Friday, July 13, 2012


Escape, by Carolyn Jessop

Since a young age, probably middle school, I have been fascinated by religions- more specifically sects and cults. For a while I fancied that I would become "The Expert" on this topic and I would sit in a university office (with a window view including lots of ivy) and wait for the media and police to call me needing information on the newest group of fanatical worshippers. Yes, I was a bit odd. At about the same time I became intrigued by communes and communal living. Thus, learning of polygamy, it was the perfect marriage of cults and communal living- pun intended. The FLDS is, of course, the foremost image of this lifestyle. So, when I come across novels of women who have escaped such arrangements, I am interested to read their insights and life stories.

Carolyn Jessop writes of her childhood growing up in a plural-family home in Colorado City. At nineteen, she became the fourth wife of Merril Jessop, a prominent leader in the FLDS community. She had eight children, one of the youngest born with severe medical issues for which she was forbidden to seek help since it was believed the baby's health issues were a result of his mother's disobedience to her priesthood (husband) and not medical problems. A rarity in this lifestyle, she earned a teaching degree and spent many years of her marriage working outside the home, although the money was not hers to spend and this "privilege" did not decrease her duties at home.

The strength in her writing is in the way she describes her relationships with the people in her life. There are so many conflicts for survival in this situation that rob her of basic freedoms and dignity- in her childhood home, school, marriage, and with her sister-wives (including those that continue to be added to her family). It is the twisted struggle for power between the many wives that is the most fascinating. Also, there are the power exchanges between the wives and Merrill's favored older daughters (many close to Carolynn's age), who would antagonize or tattle on wives to gain their father's favor. Most gut-wrenching is Carolynn's eldest daughter, Betty, who- through Merrill's influence- manipulated her family following the escape, as she was biding time to turn eighteen and return to the community.

Carolynn's final years in the FDLS were during the ascension of Warren Jeffs to power. A community in which abuse- physical, psychological, and sexual- were hidden issues reached fanatical extremes, from the color red being banned to girls being married as young as twelve years old, while hundreds of young boys were forced to leave Colorado City and survive on their own in a world they never experienced, or face being atoned for their proposed sin by bloodletting.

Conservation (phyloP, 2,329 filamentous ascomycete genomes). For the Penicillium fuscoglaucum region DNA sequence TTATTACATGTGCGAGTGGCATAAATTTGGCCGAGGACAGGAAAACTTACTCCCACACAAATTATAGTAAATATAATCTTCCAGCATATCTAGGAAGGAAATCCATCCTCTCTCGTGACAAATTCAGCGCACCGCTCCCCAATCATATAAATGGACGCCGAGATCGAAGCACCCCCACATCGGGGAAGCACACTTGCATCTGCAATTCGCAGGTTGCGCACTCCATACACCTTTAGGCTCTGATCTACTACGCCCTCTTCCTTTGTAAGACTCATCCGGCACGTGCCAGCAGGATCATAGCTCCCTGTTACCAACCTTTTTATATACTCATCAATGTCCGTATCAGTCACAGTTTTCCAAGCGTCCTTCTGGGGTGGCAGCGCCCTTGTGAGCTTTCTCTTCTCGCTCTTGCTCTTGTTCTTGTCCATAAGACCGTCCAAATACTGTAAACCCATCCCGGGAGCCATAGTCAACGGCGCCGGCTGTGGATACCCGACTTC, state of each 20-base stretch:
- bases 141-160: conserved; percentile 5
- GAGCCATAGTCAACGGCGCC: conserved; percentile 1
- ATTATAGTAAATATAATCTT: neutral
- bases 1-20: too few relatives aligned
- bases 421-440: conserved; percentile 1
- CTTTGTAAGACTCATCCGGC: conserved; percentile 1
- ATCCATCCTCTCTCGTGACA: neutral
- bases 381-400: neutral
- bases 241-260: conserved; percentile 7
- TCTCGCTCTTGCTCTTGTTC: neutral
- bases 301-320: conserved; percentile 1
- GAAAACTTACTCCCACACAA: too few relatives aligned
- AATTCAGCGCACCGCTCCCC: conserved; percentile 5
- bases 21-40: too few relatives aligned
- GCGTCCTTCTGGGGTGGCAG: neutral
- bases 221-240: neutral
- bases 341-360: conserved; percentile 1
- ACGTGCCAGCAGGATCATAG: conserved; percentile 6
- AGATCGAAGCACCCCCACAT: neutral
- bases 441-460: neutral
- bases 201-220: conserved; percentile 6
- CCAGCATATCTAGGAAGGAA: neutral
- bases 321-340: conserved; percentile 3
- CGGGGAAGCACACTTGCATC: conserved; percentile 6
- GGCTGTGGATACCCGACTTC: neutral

Here's the thing with me...
I don't understand how polygamy can be any more illegal that gay marriages. How can the government exert the right to define who we are allowed to marry? As long as it is consensual (which would be a lot easier to monitor if legal), then it is a personal choice. Yet it seems that the media and the law enforcement are more focused on THAT law being broken than on investigating the extensive abuse in such communities. Yes, I am sure there are loving marriages and happy families in those very same communities. However, I am also sure that society as a whole is too overly sensitive to offending someone's religious beliefs, too afraid of another Waco or Holy War on American soil, to get in there and address these problems.

Here's the other thing...
Within this religion, within many religions that are considered "fanatical" or "extreme," there are always central core beliefs that do not differ greatly from mainstream Christianity. Religions like to draw lines- What we believe vs. What they believe. I don't think the differences are as vast as most people are comfortable believing. I think the chasm is created when the focus of power goes from a god to a man... and I think that is possibly in many more churches than society would like to believe.

(I cannot allow myself to overlook adding a footnote here that there are as many branches and belief systems in the Mormon religion as in Baptist and any other belief. Educate yourself if you care to understand the differences. Don't assume your friendly Mormon neighbor is hiding her sister wives in a house across town.)

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